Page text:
Thursday, November 3, 2011


It's been a while since I posted anything-and this has largely to do with a writers' workshop I attended this week. I found myself waking up at 5:00am, waiting for vehicles heading to town for over an hour and getting to my destination an hour early.
This workshop was organized by the Burt Foundation. Bill Burt, is a Canadian who started out revolutionizing the Canadian education system. His foundations holds annual writing competitions in an attempt to produce works that would encourage reading and literacy in young people. So, I entered a story in the competition and the workshop was some kind of follow up to this.Surprised smile
The first day was rather slow and boring with people being slow to warm up. I walked into the room and stepped out. I thought I was in the wrong place, because most of the people there were old enough to be my parents. I had to change this thought, because it turns out they have been writing for years. It was during the workshop that I learned from teachers that there are some words that eight year olds can read but twelve year olds cannot. In Kenya-the literacy problem is as bad as can be. So the government and most bodies have been trying to change this.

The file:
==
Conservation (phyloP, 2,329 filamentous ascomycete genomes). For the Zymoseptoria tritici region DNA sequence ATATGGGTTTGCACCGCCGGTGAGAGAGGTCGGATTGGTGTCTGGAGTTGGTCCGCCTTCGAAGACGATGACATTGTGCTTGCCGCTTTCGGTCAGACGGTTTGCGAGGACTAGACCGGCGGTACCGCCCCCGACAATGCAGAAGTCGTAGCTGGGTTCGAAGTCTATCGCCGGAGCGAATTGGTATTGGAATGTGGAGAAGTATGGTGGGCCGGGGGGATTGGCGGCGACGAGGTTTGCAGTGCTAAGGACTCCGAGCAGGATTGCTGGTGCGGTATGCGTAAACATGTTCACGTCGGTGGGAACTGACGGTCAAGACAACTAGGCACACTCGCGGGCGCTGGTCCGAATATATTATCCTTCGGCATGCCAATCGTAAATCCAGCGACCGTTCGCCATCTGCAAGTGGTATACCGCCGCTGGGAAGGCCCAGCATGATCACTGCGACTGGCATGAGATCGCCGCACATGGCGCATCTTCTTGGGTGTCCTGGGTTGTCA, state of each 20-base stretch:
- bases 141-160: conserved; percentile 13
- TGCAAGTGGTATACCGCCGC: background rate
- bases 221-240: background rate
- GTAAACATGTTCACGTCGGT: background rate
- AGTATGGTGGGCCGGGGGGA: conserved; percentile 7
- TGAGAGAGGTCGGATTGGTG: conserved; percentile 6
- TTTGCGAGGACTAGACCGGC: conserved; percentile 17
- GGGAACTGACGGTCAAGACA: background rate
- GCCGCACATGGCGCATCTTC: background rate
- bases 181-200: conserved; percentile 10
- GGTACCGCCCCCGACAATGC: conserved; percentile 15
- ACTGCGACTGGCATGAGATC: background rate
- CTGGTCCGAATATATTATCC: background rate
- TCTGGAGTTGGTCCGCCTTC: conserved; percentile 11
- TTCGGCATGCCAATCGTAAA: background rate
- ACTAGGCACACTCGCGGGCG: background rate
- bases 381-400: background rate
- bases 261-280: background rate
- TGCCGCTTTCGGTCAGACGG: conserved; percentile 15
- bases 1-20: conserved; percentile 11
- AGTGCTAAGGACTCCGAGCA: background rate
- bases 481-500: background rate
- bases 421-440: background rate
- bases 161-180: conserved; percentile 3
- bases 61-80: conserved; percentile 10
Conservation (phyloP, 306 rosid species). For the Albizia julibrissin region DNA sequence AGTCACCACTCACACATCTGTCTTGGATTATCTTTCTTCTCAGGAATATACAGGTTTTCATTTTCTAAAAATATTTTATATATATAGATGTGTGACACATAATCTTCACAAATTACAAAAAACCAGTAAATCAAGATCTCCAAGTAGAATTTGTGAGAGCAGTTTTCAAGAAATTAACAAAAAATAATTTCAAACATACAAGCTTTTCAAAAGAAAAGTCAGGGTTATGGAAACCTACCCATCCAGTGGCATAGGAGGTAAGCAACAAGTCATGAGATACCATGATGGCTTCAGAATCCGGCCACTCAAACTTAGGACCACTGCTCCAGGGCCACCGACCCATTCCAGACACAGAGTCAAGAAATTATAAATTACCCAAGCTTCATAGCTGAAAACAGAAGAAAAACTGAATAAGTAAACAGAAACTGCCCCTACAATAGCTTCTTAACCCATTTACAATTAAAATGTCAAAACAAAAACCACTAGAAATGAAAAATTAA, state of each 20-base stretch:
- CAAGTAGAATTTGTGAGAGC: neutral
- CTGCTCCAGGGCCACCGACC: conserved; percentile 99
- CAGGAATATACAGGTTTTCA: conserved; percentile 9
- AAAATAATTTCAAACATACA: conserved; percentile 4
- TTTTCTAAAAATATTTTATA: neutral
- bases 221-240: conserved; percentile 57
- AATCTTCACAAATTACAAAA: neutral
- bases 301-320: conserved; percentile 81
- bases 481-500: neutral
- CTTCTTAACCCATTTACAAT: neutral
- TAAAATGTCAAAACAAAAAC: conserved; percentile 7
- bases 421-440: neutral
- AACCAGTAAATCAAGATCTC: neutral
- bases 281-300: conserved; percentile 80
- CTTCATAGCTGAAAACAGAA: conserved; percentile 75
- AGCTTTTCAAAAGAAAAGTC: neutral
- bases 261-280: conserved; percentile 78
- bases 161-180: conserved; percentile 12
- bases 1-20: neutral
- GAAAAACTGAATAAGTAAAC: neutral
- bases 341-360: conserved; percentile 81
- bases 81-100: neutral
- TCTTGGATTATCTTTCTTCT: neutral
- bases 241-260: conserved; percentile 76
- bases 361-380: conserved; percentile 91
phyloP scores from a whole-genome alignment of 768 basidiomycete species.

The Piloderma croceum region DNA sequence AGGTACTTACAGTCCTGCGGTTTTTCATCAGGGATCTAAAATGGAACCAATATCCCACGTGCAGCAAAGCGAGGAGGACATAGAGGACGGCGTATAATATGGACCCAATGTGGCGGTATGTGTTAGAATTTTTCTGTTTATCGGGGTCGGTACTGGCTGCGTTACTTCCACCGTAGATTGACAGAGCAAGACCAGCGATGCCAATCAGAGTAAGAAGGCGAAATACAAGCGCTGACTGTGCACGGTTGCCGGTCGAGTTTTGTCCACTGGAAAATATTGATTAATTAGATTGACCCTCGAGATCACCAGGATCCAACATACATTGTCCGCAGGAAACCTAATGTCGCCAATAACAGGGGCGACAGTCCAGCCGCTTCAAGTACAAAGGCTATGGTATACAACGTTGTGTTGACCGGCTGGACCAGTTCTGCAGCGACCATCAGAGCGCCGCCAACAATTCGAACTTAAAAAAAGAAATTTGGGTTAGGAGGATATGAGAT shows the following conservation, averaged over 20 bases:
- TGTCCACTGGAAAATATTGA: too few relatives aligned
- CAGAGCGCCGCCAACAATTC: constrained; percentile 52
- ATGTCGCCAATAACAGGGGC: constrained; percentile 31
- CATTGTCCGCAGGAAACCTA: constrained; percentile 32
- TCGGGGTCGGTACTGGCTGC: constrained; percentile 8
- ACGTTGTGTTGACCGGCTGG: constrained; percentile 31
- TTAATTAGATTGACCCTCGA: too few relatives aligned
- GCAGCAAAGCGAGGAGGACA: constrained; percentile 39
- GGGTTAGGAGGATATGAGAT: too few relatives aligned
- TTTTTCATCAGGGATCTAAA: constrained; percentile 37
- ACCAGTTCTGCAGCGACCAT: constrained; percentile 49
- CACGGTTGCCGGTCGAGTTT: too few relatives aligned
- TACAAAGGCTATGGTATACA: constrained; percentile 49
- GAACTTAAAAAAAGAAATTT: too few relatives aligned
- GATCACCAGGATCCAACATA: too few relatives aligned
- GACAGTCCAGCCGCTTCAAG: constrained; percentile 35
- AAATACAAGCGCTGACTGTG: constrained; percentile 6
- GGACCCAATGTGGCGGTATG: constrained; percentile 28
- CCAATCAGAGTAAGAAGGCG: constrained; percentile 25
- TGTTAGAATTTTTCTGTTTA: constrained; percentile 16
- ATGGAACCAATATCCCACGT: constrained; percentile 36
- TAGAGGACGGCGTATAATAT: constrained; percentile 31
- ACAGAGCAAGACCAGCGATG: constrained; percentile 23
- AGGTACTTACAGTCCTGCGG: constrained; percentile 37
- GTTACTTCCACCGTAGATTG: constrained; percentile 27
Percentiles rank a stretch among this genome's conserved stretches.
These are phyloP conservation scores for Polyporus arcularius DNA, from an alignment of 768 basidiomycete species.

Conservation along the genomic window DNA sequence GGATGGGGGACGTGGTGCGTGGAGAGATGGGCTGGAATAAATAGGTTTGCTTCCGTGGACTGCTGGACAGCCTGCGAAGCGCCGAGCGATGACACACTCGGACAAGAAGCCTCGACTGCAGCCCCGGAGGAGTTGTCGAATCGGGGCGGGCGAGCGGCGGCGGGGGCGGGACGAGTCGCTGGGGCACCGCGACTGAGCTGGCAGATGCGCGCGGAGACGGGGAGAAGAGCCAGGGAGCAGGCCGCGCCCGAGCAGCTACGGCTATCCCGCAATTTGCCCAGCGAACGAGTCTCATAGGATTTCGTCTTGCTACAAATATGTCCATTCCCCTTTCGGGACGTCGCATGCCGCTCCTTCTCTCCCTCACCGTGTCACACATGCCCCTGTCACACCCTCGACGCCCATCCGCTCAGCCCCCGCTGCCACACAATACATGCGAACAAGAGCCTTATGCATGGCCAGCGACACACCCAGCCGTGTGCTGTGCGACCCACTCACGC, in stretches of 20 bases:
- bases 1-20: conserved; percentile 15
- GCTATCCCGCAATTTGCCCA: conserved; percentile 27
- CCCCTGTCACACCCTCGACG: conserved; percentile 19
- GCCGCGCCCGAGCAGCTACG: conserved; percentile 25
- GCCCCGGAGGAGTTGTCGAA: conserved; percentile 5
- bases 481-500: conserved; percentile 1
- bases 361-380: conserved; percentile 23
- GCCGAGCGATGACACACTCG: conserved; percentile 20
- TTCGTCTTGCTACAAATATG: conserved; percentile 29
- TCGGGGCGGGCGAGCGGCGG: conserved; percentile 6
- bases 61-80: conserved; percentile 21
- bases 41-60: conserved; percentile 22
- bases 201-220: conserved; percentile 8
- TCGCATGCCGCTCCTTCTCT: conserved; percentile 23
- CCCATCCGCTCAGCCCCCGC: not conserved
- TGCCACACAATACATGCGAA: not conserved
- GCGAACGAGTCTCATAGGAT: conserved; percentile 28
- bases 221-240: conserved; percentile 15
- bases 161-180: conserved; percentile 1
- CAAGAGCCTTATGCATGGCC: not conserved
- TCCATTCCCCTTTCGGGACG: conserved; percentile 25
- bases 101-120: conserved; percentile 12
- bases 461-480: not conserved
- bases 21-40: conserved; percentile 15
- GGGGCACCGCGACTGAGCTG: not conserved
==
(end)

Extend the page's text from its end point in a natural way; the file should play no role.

I would stand firm on something: Kenya has a reading culture. Well, you can shake your head as much as you want now, but it is true Kenyans have a reading culture. The question then becomes what reading culture do Kenyans have? Well, Kenyans read newspapers and novels written by European writers. If you think I am dreaming here, simply visit any bookshop and ask the retailers which books are sold off the shelf! Isn't it amusing that we have many Kenyan writers who have published books but their books never make it to the display counters or stalls? Kenyans read what is deemed 'marketable.' They read what they hear are good books,over the radio, social networks or television. How many of the same have taken to fiercely promoting the Kenyan writers? I rest my case.
So, day two and three of the workshop I found myself folding pieces of paper-here and there. I made straight and neat folds. I also made diagonal folds and let them gaze at me. I made all kinds of paper planes and the lady seated beside me insisted I was not paying attention. I wondered who wasn't given the fact that she was watching me make paper planes. I realized something while making paper planes during those two days-that in that moment of silence and concentration, I could hear what people were saying. It was almost as if I wasn't there, but was fully aware of what was happening around me. In fact I let out a chuckle to my surprise. It reminded me of something I heard in my first semester Fall 2007, "If you are to be a good learner, always be keen. Take note of the small things happening around you." I took note of what was happening around me then-and it hit me that I was not only making paper planes, I was trying to internalize what was happening and my role in it.
Question is, do you do the same?
Do you simply take time-even if it's a second to ask, 'what is my role in this?' 'what do I want to make or create here?"
On that note, I met this great Kenyan writer, whose only work I have read is a children's book on 'Poko-the Naughty Mouse.'
Check out his works and profile on: